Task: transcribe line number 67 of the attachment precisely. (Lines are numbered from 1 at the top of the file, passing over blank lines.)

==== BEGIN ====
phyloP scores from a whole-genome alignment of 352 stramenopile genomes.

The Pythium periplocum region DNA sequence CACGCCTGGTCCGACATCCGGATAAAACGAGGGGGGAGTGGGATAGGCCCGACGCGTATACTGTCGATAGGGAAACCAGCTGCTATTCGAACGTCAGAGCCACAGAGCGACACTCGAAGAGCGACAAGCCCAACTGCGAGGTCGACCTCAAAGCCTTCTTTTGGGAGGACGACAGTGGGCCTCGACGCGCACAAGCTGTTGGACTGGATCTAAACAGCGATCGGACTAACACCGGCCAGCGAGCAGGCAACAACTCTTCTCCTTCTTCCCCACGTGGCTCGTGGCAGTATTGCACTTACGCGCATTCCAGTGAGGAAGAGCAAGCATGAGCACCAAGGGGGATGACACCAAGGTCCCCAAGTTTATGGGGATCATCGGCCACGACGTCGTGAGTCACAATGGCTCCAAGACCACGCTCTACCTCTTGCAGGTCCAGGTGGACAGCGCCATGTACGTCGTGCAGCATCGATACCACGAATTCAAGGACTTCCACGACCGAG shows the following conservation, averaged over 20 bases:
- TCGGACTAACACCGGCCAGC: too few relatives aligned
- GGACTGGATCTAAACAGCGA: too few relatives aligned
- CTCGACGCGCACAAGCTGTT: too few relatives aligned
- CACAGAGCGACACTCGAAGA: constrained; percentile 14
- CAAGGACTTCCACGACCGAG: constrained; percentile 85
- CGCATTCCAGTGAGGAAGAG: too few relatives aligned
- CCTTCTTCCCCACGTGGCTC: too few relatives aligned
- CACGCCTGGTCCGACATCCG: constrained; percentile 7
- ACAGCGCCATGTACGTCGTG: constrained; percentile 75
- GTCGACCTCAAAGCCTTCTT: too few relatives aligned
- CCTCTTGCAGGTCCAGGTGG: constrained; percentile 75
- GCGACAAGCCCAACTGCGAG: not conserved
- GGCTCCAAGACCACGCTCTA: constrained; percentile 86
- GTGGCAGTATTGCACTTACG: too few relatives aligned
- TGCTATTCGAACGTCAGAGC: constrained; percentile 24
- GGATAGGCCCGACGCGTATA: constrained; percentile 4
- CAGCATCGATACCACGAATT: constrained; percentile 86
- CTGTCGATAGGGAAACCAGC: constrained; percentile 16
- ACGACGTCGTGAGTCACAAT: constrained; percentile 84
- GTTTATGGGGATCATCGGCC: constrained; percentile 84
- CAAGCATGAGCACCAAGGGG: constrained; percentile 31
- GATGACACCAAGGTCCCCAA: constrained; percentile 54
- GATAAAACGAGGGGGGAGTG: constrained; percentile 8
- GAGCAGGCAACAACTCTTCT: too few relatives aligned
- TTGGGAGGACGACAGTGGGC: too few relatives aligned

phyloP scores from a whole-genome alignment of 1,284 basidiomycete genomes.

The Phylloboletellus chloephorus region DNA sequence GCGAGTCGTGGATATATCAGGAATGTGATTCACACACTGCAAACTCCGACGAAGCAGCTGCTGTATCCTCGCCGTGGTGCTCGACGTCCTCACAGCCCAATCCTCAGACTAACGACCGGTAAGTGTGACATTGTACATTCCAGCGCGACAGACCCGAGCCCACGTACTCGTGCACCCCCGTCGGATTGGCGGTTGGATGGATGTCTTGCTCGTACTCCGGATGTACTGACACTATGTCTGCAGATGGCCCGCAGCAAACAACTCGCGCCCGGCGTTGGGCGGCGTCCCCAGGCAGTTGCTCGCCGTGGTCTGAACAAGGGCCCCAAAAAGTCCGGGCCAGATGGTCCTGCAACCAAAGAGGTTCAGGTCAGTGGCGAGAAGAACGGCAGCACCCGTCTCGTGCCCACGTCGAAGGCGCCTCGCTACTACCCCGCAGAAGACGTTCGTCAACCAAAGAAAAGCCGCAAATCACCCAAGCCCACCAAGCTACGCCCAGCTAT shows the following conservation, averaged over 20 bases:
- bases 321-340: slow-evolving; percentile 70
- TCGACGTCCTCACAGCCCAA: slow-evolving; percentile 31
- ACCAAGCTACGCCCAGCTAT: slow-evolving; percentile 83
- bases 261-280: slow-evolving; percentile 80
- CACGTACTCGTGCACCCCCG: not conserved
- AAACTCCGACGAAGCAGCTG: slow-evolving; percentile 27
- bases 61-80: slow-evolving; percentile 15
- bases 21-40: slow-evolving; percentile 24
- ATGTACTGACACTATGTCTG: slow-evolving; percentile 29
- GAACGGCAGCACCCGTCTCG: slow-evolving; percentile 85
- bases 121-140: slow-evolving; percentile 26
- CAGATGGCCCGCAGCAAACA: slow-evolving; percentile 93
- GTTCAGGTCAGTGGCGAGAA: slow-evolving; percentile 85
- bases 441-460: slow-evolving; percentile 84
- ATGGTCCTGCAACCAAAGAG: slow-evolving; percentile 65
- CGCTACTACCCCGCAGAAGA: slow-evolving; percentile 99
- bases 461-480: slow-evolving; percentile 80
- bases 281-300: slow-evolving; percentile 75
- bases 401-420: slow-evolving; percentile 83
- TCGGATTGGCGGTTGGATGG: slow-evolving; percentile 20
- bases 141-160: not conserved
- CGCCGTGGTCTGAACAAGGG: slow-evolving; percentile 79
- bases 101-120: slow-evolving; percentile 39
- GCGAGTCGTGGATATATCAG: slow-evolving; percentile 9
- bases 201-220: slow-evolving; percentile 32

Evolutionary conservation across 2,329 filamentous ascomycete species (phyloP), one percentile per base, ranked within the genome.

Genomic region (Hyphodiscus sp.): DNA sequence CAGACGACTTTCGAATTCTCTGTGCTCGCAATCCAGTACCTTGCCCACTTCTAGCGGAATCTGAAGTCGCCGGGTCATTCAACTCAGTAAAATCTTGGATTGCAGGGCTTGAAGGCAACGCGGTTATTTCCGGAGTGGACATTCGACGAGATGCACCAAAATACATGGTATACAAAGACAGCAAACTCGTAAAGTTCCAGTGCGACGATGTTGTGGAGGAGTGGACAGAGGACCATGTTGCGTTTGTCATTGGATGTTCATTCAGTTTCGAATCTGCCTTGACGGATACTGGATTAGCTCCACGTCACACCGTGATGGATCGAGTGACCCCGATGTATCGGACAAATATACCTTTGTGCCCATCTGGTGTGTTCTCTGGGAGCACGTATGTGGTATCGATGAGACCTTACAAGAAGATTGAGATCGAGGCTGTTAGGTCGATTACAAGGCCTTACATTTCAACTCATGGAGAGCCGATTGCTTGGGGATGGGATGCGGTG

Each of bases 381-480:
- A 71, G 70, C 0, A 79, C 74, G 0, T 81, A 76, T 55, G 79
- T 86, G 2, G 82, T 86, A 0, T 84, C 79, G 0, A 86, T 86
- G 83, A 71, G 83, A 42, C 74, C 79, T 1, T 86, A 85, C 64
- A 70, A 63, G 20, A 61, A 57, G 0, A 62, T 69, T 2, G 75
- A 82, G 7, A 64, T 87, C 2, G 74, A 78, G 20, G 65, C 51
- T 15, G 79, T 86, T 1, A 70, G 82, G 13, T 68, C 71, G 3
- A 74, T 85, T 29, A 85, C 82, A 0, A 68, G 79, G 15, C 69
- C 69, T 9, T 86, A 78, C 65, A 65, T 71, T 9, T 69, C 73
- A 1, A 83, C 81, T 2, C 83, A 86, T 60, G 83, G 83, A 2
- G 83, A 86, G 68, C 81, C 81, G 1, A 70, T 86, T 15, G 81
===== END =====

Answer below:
- G 83, A 86, G 68, C 81, C 81, G 1, A 70, T 86, T 15, G 81